“Jeremy just needs to work hard and gain some confidence,” Ostmeyer said. “He needs to use those athletic abilities to his advantage.”

Jeff Richmond (6-2) averaged 0.7 points last season but Ostmeyer believes he is set for a breakout year.

“I’m really excited about Jeff because I really feel he can do some great things-but I just don’t know if Jeff knows that yet,” he said. “It’s all about aggressiveness and if he plays with confidence, he could give us some great balance.”

Another senior with potential is David DeForest (5-10) who averaged 0.5 points a year ago.

“I can’t wait for the season because in the system we’re going to run, he’ll be very effective,” Ostmeyer said.

“He doesn’t fear making mistakes and he doesn’t worry about a lot of things. Usually, when you have that attitude, you end up with really positive results.”

The sixth senior is Clayton Garnica (6-0).

“We have to find a role for Clayton,” Ostmeyer said. “He shoots the ball well and he’s a kid we need to play well for depth if we want to play the faster pace.

Other players pushing for court time are juniors Emmanuel Jackson (6-0) and Kyle Hett (5-11) along with sophomore Calvin Jeffrey (5-6).

“Calvin will play quite a bit,” Ostmeyer said. “If he steps up and plays as well as he can, that will allow us to move some other guys to more natural positions.”

“Emmanuel can work himself into some playing time just because of his athletic ability,” Ostmeyer said. “He’s very explosive, and when you’re trying to play a 32-minute game, a guy like that can come in handy if he’s disciplined.”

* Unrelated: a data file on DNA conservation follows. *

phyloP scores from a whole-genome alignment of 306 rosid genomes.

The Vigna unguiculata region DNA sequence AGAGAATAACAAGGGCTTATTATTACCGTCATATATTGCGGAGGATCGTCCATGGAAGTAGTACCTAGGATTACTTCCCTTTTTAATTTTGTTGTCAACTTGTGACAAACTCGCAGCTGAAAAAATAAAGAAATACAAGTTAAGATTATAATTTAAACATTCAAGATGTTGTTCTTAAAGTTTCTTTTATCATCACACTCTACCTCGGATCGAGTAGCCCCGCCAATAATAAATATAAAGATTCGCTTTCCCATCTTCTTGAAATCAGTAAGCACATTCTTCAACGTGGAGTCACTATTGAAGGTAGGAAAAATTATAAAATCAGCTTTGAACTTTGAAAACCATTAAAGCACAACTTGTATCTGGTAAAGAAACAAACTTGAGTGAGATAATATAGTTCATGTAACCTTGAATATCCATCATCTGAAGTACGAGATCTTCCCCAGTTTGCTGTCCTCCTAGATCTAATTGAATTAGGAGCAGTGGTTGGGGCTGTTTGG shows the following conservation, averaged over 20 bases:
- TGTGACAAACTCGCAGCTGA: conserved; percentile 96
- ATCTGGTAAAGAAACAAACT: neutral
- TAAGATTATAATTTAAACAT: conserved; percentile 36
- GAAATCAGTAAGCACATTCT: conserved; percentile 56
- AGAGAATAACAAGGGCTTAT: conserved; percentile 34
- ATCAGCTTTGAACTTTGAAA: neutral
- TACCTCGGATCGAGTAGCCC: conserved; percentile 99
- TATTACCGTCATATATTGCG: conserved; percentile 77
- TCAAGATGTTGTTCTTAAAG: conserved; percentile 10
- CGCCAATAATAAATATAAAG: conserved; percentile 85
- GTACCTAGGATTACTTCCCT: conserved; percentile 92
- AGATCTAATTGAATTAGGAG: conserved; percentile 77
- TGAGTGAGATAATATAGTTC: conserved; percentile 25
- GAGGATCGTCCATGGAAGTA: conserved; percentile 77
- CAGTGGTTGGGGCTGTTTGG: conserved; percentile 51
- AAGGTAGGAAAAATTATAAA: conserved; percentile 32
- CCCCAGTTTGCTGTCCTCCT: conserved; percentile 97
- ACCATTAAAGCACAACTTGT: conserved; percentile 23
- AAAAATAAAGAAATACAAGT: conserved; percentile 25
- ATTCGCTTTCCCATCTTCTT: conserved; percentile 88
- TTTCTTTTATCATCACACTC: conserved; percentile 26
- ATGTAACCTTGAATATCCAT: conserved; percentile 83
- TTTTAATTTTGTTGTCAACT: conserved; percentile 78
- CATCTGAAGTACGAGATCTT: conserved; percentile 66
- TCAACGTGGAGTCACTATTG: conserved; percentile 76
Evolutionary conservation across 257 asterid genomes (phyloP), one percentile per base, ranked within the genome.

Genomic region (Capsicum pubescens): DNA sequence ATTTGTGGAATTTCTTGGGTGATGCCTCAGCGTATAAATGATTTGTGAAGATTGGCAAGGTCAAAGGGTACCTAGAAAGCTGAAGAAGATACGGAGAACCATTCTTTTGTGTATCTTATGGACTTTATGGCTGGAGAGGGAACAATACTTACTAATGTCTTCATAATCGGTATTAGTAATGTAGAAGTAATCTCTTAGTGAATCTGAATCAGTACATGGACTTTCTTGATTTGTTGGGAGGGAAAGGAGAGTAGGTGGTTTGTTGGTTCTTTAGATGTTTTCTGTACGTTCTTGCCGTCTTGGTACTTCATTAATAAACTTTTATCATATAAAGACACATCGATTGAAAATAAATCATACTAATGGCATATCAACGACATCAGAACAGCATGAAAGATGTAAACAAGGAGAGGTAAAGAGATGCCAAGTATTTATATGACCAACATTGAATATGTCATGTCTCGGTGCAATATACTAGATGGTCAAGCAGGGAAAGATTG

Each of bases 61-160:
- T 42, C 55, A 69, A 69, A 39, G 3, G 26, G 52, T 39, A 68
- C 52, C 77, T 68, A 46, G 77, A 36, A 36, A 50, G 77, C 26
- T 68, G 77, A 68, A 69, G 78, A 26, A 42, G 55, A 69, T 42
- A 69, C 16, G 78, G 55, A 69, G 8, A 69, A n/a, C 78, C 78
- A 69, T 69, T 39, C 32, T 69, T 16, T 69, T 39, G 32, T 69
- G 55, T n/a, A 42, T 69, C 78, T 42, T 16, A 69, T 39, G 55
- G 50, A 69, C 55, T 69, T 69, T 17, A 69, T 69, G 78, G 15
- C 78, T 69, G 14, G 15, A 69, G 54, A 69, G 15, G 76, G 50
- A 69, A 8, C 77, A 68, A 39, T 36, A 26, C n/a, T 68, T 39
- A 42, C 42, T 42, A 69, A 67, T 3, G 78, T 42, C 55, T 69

“Kyle ended up coming on strong at the end of last season,” Ostmeyer said. “He could really end up helping us, too.”

Because Marion lacks a dominant post player like Dale Vogel from a season ago, Ostmeyer said he is modifying the offense.

“I don’t want to have to set up in the half court very often,” he said. “That’s not to say we’re going to just come down an jack it up, but we want to try to get offense off our defense and pressure people.

“Hopefully, our kids will be well-conditioned and we’ll wear a lot of people down,” he added. “We need to figure out a way to overcome our lack of size. If that means playing 32 minutes of pressure, we’ll do it.”

Ostmeyer said he has a lot of leadership on this team but he’s not sure anyone is vocal enough to step forward and take control.

“Both Travis and Jason are quiet, but no one on this team is very outspoken,” he said. “But they’re a close-knit group.

“They can also take constructive criticism because they want to be a better team,” he said.

Success depends on the Warriors’ ability to defend, according to Ostmeyer.

“We need our defense to force turnovers and force quick shots,” he said. “This isn’t the first time we’ve been small, and it probably won’t be the last. You just take what mom and dad give you and you go from there.”

Ostmeyer is assisted by coaches Terry Edwards and David Hett.

“I hope this team will be defined by 32 minutes of toughness,” Ostmeyer said. “Our biggest problem last year was late in the game, and we need to work on our mental toughness in that area.

“We’re going to be very small but very athletic, and we hope to use that to our advantage.”